I've love to try this with the tofu version! There's so much good stuff in your salad, especially the pears.
Lower sodium anything is better for me, especially using less salty soy sauce. I coat almost everything with it, even plain bread. It's a health issue that I've been trying to remedy, but my big industrial bottle of Maggi seasoning keeps screaming out to me for love. It's such a terrible love/hate relationship. Sigh...

I don't think I've ever seen a jug of soy sauce before! I usually buy a small bottle and use a teaspoon, and then six months later, I buy another bottle, forgetting about the first one ... so it goes.

Chris, I'm a huge fan of Asian cooking (particularly Chinese), so I couldn't do without soy sauce.

Lisa, I don't think it's absolutely necessary to refrigerate, but it seems to last longer -- and I keep it with the oyster sauce and chili paste with garlic, so I can grab all three at once.

Neil, believe it or not, this is not even the largest size jug at my Asian market! But it fits into the door of the fridge.

MyKitchen, it took me years to work up to the jug, so just take it slow!

Noobcook, it is so much cheaper this way, and we do use it a lot so the jug makes sense.

Kelly-Jane, honestly I can't imagine cooking without soy sauce. I use it in all sorts of things, like spaghetti sauce, too.

Nupur, though I cook many different types of food, I cook Asian food more often than anything else. This jug of soy sauce doesn't last as long as you'd imagine -- maybe six months, tops.

Stella, same here.

Sandie, we eat lots of noodle dishes, sushi, dumplings and other Asian-inspired foods, so soy sauce is used more often than ketchup, and almost as often as olive oil, in my kitchen. Can't imagine life without it.

Helen, Katie: I think the refrigeration is a matter of preference. The soy sauce is already fermented, so storing it at room temperature is fine. But I feel that the flavor lasts longer in the fridge.

Veron, I agree -- and I've gotten used to foods with less salt, so this soy sauce always seems salty enough for me.

WORC, the taste for salt is part genetic, and part about conditioning. Even as I'm cutting down more and more each year, our kids have a strong taste for salt and always add it to my cooking (which makes me crazy, of course!). The Maggi seasoning is waaaaaay too salty for me; I've never been able to cook with it.

TW, you are to soy sauce what I am to vinegar....

Concur...no need to refrigerate the soy sauce. Of course, anything can eventually go bad, but your soy sauce should do fine in the cupboard.

This dish sounds delicious! Just a note, agave nectar can be found in most grocery stores in the international foods aisle. Larger, chain grocery stores are listening to their customers and stocking more eclectic food options. Also, cilantro is either loved or hated...I personally could have it on everything. But, if you are one those that just don't like it, you can still create this dish using parsley as a substitute.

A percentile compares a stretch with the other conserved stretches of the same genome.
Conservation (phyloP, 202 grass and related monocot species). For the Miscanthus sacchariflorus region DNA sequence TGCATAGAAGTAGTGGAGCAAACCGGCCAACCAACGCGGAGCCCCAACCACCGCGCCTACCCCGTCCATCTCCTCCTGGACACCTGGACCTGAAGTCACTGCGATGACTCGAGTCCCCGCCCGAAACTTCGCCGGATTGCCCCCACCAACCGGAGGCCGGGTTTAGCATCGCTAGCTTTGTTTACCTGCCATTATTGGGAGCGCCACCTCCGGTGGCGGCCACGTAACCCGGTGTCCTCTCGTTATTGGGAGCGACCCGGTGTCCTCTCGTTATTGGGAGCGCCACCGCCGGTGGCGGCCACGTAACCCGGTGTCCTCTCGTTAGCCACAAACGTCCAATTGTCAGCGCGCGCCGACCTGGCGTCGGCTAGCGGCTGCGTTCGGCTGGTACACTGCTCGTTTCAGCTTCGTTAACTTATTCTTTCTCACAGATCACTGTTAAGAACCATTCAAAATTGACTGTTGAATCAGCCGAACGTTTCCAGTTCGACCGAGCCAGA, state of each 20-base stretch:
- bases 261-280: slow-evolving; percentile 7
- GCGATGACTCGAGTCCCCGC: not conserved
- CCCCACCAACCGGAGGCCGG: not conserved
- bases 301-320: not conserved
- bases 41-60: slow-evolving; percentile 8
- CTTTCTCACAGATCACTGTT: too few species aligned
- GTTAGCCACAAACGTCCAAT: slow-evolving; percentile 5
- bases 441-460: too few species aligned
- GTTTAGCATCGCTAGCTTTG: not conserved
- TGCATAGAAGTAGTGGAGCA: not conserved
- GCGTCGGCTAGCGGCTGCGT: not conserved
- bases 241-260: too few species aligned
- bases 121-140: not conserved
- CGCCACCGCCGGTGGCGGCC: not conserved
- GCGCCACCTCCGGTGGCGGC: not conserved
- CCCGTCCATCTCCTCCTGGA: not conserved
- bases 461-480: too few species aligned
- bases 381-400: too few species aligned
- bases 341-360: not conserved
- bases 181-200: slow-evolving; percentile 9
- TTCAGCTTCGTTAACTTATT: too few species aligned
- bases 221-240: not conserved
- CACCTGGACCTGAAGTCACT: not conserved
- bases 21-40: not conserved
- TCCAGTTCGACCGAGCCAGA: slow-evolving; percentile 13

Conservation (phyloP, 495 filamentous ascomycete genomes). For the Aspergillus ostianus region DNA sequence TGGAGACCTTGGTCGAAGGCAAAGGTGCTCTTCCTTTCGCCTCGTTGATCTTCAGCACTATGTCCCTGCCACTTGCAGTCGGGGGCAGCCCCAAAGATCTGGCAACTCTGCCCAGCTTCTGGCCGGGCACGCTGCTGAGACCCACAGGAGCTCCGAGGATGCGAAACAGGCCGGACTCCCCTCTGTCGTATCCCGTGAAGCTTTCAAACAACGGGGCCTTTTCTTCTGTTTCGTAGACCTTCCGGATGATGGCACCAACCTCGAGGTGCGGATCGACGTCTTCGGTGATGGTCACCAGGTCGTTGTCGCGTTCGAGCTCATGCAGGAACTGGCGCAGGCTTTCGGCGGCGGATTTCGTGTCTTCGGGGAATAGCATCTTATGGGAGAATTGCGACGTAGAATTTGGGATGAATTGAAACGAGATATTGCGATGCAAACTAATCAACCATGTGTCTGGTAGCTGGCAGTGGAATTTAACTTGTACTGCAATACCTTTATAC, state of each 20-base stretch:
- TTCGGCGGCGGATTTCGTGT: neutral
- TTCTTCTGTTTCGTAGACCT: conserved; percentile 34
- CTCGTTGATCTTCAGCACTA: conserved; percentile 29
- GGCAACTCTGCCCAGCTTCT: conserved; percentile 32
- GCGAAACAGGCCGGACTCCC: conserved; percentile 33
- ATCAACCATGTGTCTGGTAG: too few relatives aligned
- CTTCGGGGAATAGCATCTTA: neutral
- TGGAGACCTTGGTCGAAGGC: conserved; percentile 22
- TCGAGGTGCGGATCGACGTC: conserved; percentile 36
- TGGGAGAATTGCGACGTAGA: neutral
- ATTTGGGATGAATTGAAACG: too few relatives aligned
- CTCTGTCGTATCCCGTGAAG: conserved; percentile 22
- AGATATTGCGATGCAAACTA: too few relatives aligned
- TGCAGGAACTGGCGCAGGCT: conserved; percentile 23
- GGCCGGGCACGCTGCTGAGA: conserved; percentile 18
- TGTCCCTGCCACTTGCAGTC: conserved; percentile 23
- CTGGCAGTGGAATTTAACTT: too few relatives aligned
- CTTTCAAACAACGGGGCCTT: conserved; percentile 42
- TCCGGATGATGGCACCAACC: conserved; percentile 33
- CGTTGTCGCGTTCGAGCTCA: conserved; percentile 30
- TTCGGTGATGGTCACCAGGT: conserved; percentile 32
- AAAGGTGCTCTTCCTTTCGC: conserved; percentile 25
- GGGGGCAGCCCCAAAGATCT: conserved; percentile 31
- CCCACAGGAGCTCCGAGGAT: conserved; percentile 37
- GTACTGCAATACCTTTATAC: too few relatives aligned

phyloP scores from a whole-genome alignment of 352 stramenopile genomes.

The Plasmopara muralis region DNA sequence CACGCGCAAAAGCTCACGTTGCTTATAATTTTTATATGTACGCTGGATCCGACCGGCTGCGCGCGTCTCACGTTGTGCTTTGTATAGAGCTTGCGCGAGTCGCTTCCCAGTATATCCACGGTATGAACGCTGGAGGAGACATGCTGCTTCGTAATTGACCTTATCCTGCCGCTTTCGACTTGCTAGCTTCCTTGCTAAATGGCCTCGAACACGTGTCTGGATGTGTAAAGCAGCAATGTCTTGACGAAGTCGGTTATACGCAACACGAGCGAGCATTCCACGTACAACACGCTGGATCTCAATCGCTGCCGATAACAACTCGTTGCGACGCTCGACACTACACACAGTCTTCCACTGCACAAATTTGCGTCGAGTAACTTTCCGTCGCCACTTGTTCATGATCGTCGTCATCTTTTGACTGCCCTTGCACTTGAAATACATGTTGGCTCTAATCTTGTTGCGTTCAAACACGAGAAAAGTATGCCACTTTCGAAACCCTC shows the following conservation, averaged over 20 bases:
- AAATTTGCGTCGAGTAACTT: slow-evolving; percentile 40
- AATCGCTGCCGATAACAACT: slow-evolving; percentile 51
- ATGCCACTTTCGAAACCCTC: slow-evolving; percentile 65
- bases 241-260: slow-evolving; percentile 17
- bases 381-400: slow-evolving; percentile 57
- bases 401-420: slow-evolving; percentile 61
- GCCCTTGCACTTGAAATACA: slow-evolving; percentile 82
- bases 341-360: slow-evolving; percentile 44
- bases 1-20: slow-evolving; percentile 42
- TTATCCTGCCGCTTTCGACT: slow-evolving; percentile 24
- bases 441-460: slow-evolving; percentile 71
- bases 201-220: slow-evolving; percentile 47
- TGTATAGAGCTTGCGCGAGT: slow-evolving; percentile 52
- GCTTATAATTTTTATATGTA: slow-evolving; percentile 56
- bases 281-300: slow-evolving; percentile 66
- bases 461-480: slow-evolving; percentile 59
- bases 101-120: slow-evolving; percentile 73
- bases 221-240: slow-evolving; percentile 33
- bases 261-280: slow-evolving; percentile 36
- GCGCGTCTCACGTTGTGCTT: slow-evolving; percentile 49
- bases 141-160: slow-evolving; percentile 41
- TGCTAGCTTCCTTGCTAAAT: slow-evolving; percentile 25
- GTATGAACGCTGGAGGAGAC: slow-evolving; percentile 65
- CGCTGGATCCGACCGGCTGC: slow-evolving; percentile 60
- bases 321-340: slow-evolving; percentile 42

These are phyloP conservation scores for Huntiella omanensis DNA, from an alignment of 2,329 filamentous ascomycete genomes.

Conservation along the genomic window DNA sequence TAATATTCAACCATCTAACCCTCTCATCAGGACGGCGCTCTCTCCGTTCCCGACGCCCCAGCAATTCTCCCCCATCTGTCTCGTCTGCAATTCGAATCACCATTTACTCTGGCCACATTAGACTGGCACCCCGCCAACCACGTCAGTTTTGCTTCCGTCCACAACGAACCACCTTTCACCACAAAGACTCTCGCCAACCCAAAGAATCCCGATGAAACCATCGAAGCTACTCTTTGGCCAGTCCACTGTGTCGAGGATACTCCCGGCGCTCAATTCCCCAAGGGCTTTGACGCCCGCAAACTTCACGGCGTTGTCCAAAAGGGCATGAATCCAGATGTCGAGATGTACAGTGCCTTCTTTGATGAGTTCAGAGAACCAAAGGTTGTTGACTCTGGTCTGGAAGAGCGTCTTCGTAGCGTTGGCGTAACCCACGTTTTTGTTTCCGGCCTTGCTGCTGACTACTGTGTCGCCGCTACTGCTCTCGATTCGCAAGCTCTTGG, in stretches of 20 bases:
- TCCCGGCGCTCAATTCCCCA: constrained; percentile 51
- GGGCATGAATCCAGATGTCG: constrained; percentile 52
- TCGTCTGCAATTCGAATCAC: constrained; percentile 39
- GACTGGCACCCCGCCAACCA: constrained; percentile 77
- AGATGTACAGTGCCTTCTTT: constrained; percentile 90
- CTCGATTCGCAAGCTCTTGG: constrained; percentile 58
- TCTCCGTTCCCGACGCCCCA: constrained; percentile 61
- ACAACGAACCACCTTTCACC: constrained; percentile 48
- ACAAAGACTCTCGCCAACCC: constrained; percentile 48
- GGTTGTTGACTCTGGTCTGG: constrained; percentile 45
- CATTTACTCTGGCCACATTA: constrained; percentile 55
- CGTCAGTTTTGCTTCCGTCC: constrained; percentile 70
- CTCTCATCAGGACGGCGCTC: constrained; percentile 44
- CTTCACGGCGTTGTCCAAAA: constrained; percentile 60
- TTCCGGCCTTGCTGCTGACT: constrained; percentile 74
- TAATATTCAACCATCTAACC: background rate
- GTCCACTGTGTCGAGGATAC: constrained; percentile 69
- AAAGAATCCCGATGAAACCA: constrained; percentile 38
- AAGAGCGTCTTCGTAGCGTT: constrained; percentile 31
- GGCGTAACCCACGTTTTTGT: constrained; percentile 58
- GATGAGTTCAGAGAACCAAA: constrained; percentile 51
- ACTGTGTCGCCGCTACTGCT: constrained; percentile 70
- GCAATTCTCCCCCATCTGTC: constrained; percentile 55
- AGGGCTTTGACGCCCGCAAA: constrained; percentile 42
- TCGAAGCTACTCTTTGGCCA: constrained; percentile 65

Ooh, we have a big jug like this! This is one of my favorite types of salad--I love it with tofu. Never had it with mushrooms though so I am intrigued and eager to try that!

oh yes. the big bottle, absolutely. I buy it in 1l. bottles here, and they dissappear surprisingly fast.

i love soy sauce and use loadssss of it...lemme hunt this one down in my next supermarket trip ^_^

That's a huge bottle and I thought only restaurant kitchens use that! I prefer the Chinese dark soy compared to the lighter (saltier) version but I can't get it everywhere.

That's a good dressing for a variety of asian-inspired salads. Another good taste that reinforces the theme with that dressing, perhaps on other vegetables, is sesame oil. Also, toasted sesame seeds. You've probably already done a post on sesame.

EFL, I love that stores are broadening their food offerings -- I can find agave nectar in our local markets, too, though I still go to Asian groceries for Asian condiments (also the prices are much better at the Asian stores). And I'm the person in my house who substitutes parsley for cilantro, though my husband is a cilantro lover. Sometimes we do half and half!

Cakespy, Lobstersquad: Hooray! I knew I wasn't the only one out there who buys by the liter...

Rita, I think this little jug is the perfect size -- fits in the fridge, easy to pour, and the price is right.

Tigerfish, I keep dark soy in my pantry, too. It's often enhanced with caramel, which makes it both thick and sweet, and I love to drizzle it on a bowl of steamed rice.

Mae, I've posted about sesame oil and sesame seeds -- and I have another post coming next week. You've read my mind!

Recipe sounds really good! Mmmm, cilantro!

Oh my look at that huge jug! Although I make a lot of asian meals at home I am sure i will never get through such a huge jug of soy sauce!! I love the the recipe here though!

I need a jug like yours. I always have 2 or 3 little bottles, then last week --gasp!--I ran out when I was making a Thai noodle dish. Soy sauce is so versatile, and I definitely like low -sodium varieties.

Sandy, hope you'll try this -- it's delicious.

Meeta, now you know one of my secrets -- I love soy sauce!

Susan, whenever I run out of soy sauce (or chili paste with garlic), I feel like it's a sign that I'm losing my grip. I think that's why I buy the jug, so I'll never run out!

Lydia, you've just made me realize I don't cook with soy sauce as much as I'd like to.

Patricia, soy sauce feeds my salt craving, and I do so much Asian cooking that I tend to toss soy sauce into everything.

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  • My name is Lydia Walshin. From my log house kitchen in rural northwest Rhode Island, I share recipes that use what we keep in our pantries, the usual and not-so-usual ingredients that spice up our lives.